Advice: “You can’t do business alone. I think there are a lot of women who are gifted and talented, and feel like they have something to give, and they go at it alone. It’s really, really hard to do that. Consider building your team as you start, and get a partner who balances you. They don’t have to do the same thing you do, but business is not meant to be done alone. There’s no big business that’s just one person. Do it, and build that team from the beginning.”
Mary Hennesy & Amy Schafer — Urban Matter
Supporters of the local maker movement, Urban Matter is a home decor and gift boutique located in Dutchtown, owned by Mary Hennesy and Amy Schafer. About half of the artisan-made goods in the store are made right here in Missouri, and men and women alike can find something in this unique space.
Advice: “You will work your a** off, so you better love what you do. When you do have those bad days, be grateful that you have more days that you love what you do than not. Find balance. Don’t compare yourself to other people, because that’s very easy to do (especially with social media.) When you compare yourself to other people, it makes you feel insecure but it also allows yourself to judge other people… and that’s a slippery slope. Competition with yourself is one thing, but competition with other people just sets up a nasty environment. Support other women. Raise each other up. If you do that, your community (and your city) will rise. It’s a ripple effect.”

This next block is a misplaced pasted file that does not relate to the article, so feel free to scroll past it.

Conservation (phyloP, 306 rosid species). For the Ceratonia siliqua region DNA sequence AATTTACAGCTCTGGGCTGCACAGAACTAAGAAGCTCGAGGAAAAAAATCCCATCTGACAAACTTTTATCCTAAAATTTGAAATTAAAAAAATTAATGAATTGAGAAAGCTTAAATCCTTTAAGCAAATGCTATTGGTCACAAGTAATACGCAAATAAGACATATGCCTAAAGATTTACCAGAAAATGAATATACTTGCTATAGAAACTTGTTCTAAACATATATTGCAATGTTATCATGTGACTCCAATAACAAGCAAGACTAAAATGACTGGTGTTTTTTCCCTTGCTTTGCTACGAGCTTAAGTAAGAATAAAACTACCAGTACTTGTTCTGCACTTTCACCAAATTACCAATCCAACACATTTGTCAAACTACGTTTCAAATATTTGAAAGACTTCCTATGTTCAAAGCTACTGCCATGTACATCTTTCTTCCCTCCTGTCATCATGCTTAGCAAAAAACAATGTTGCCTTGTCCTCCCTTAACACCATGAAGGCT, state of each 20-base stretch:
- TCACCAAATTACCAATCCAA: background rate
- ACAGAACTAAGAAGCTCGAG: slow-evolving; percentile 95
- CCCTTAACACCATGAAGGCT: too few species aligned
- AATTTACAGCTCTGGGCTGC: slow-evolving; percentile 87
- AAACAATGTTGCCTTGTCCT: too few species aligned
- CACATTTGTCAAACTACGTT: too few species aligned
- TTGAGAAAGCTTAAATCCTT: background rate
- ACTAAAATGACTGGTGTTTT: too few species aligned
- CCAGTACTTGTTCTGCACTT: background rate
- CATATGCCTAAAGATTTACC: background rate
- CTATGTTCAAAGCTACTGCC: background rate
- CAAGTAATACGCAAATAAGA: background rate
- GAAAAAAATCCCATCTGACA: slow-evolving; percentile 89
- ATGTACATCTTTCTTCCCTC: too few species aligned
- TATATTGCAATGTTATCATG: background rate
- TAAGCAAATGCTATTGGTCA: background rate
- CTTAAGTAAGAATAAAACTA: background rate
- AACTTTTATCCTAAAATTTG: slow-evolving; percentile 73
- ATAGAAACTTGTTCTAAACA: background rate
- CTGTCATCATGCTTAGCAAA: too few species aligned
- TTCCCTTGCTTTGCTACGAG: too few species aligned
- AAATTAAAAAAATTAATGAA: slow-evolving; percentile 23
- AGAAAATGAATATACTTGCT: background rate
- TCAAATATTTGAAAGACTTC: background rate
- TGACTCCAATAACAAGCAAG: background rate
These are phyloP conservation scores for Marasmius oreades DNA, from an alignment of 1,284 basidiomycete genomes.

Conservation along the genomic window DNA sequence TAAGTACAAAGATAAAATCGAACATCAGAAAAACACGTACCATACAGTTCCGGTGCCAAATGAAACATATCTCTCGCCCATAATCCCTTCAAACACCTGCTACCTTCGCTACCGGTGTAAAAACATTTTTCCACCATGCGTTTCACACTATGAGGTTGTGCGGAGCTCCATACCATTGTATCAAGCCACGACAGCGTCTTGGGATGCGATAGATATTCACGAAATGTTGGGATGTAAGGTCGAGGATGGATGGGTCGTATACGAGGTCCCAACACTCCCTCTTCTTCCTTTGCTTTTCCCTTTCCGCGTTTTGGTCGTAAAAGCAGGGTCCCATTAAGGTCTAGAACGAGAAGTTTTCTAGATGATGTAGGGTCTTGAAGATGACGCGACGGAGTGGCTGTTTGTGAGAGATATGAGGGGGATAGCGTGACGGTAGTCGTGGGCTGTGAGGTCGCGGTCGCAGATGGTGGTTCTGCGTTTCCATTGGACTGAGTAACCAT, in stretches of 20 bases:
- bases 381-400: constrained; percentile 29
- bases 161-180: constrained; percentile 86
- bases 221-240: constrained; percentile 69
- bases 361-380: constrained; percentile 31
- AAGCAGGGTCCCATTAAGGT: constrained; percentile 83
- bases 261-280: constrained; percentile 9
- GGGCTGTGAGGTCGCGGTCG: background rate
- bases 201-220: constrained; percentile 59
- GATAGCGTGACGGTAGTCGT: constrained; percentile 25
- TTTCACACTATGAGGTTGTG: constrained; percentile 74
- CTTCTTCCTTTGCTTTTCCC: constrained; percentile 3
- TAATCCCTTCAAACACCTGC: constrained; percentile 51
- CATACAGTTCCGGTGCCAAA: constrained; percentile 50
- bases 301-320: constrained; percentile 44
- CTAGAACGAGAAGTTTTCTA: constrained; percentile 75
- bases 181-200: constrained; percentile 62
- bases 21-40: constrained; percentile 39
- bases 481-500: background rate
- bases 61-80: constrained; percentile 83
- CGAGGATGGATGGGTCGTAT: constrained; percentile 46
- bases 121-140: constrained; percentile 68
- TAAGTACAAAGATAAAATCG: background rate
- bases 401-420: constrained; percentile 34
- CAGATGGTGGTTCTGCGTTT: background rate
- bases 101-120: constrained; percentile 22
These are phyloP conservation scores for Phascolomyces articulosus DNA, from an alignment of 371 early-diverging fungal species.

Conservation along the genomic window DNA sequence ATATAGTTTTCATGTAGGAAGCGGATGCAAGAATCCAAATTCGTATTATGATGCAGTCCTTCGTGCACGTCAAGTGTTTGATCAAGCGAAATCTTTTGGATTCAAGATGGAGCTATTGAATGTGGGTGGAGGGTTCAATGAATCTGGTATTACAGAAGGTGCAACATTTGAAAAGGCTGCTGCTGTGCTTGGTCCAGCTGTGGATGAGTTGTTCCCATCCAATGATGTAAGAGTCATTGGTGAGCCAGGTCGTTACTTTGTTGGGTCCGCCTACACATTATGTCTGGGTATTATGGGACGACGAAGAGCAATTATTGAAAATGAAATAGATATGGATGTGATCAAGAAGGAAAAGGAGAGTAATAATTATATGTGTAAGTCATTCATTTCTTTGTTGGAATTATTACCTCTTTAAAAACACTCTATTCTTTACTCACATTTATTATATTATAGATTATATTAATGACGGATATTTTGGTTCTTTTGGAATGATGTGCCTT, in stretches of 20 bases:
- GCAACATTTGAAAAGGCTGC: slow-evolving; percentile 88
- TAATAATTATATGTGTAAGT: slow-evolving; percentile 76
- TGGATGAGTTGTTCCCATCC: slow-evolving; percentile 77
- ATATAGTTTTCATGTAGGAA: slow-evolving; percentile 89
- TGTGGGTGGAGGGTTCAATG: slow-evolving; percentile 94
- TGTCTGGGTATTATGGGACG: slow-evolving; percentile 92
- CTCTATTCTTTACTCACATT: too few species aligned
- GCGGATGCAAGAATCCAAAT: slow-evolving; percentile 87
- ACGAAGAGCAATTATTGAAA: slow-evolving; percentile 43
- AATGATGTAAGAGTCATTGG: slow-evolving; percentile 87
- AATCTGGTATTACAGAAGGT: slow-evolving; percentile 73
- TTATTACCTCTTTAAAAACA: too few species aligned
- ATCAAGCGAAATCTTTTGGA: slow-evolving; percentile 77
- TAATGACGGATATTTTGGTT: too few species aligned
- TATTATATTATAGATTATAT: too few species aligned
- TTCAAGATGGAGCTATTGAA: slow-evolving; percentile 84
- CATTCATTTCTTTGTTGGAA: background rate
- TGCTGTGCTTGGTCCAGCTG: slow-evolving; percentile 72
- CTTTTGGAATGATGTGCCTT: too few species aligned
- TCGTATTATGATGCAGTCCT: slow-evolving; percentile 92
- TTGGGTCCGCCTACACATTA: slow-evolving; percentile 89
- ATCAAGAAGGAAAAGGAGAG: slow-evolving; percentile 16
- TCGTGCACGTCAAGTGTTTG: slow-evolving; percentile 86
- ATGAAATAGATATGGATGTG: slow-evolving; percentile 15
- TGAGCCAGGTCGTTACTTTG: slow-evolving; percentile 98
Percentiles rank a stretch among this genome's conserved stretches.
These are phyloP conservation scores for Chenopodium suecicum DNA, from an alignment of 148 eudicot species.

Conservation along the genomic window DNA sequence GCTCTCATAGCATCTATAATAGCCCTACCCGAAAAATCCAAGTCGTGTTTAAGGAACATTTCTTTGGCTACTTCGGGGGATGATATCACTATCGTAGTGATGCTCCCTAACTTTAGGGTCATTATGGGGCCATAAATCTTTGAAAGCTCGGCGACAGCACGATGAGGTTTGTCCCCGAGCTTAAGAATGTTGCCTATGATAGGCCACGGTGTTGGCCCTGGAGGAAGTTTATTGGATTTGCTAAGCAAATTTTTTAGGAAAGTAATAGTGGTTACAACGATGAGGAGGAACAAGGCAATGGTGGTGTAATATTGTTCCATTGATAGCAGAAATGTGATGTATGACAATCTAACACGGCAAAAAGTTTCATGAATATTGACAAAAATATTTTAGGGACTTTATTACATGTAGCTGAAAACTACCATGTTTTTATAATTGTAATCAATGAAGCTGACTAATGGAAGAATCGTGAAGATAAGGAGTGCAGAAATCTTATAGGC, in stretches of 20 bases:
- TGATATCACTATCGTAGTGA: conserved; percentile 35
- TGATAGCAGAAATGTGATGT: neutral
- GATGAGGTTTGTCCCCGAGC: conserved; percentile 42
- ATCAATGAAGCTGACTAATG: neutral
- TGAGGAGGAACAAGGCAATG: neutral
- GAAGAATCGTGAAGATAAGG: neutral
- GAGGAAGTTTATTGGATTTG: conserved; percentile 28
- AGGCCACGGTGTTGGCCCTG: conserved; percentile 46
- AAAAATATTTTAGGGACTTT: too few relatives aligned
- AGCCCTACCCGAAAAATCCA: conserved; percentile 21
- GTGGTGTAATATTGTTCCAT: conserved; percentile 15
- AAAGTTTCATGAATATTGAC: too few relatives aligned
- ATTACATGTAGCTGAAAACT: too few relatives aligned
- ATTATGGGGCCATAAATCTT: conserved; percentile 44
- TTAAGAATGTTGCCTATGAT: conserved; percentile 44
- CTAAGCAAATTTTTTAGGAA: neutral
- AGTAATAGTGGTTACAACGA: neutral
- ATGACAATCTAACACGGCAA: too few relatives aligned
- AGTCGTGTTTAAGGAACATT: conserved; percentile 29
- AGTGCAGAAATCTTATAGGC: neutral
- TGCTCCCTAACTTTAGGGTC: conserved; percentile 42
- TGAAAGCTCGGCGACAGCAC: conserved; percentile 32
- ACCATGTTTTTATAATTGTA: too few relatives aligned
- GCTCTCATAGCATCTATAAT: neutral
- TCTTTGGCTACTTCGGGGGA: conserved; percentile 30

Susan Logsdon & Amanda Helman — Golden Gems
Golden Gems is a wildly spirited boutique on Cherokee Street, owned by sisters Susan Logsdon and Amanda Helman. Currently only open on Saturdays or by appointment, the space doubles as the sisters’ studio and storefront. Stop by for your feminist fix, whether you’re picking up a sweatshirt, keychain, banner, or another hand-crafted good.
Advice: “Just start your business. We went round and round for years talking about doing something, or starting something, and we never had the perfect idea… and finally we were just like, screw it, let’s do it. You don’t have to have all your ducks in a row right away. Just put it out there and see what happens, learn from it, and make it better if you need to. You’re never going to find a time when the light shines down and it’s perfect. It’s always going to be hard and it’s always going to be a struggle, so push forward and do it.”